• It won't be too long before our food crops suffer a genetic pollution disaster due to the widespread use of GMOs. Amid global starvation, the GMO scientists will exclaim, "There's no way we could have foreseen this!" Oh yeah? We warned ya!
• The massive life extinction event occurring right now on our planet will ultimately be traced largely to the mass chemical contamination of the world with pharmaceuticals, industrial chemicals, food additives and synthetic chemicals in consumer products. Already, the bird and fish die-offs are being called "natural" by conventional scientists who don't see what's really happening.
• The next great dust bowl will strike within twenty years as abused, over-farmed soils continue to erode, transforming many food-producing regions of the world into food deserts (deserts as in sand, not desserts as in cherry pie). Instead of blaming destructive farming practices, scientists will blame the weather.
• The global use of fossil water — especially in India — will soon meet a geologic limit, causing widespread drought and desertification. This, too, will be blamed on a "natural" disaster (dry spells).
• The massive loss of food pollinators will accelerate, ultimately leading to emergency shortages of pollinators and a detrimental impact on the global food supply. Instead of blaming this on the most likely culprits (GMOs and pesticides), conventional scientists will try to blame viruses or weather events.
… and this list goes on… and on… while humans continue to blame nature instead of looking at the real source of these problems: Ignorant "scientific" progress and boundless human expansion!
Maybe instead of blaming floods, fires and crop failures on Mother Nature (or God), human beings should take responsibility for the impact of their own actions, both individually and collectively.
How to prevent many so-called natural disasters
o how can we avoid these "natural disasters" on a personal level? It's easier than you think:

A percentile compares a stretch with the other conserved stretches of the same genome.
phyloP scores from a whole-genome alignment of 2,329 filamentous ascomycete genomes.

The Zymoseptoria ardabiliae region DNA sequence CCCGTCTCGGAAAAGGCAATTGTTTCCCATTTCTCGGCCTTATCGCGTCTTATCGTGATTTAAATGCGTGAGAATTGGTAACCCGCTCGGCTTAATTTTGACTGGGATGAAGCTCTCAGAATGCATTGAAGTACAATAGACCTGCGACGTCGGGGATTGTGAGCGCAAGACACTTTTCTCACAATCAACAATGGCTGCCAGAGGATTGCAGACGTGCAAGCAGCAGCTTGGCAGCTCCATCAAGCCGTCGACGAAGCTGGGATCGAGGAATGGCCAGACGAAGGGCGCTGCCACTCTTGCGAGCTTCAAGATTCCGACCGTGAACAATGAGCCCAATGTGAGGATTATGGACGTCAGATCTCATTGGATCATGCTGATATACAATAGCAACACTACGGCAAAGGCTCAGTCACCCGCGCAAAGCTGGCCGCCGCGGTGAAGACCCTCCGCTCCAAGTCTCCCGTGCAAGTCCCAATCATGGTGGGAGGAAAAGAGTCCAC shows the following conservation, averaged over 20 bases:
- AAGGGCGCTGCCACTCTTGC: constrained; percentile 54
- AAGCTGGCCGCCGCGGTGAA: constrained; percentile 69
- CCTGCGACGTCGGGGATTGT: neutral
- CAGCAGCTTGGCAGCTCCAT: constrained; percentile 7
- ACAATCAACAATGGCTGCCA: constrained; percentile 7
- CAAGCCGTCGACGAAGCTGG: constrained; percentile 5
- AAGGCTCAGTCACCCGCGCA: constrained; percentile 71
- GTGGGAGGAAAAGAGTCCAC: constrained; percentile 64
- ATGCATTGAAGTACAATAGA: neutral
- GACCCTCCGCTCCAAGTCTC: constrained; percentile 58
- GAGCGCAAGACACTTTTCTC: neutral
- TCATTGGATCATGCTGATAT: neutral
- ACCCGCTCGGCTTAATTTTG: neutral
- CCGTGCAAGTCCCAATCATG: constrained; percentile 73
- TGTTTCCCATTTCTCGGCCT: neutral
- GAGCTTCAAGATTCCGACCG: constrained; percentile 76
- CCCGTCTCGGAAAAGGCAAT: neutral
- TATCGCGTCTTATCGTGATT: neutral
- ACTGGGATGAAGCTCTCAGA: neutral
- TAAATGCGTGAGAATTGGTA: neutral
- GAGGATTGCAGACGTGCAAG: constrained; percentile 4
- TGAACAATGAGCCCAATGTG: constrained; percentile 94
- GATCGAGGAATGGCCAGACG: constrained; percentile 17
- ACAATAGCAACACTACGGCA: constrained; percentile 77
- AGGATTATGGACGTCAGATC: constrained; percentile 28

Be mindful of the world around you.
Be aware of your impact on the world around you and the fact that you are connected with the world around you. Everything we do to world around us, whether destructive or creative, will eventually be reflected in that world.
And especially be wary of contaminating the planet, destroying natural habitat or attempting to alter the natural cycles of nature. The best way to avoid natural disasters is to learn to live in greater harmony with the nature world, respecting its natural cycles of "destruction" which are actually crucial to life on Earth.
As one more quick example, consider large hydroelectric dams and the issue of flooding. Arrogant scientists and engineers promised that such dams would end floods downstream, produce clean energy and lead to a healthier world. They were wrong: By stopping the floods, dams directly interfere with the normal life cycle of virtually all the animals that live downstream. And by halting flooding, they deny the croplands on the banks of the rivers the nutritional replenishment they need to grow healthful, mineral-rich crops.
Much the same is true with forest fires. Humans desperately and ignorantly attempt to extinguish such fires, thereby preserving the forest floor "fuel" that one day ignites into a much stronger blaze that, instead of invigorating the forest, kills it dead. Just look at the history of Yellowstone National Park. It was all the decades of extinguishing fires there that led to the devastating, tree-killing fire of 1988.
Human arrogance at work yet again, thinking that every time a fire or flood occurs, it's a "natural disaster" that must be halted through human intervention.
The upshot is that many "natural disasters" are really only disasters from the point of view of people who don't respect nature in the first place.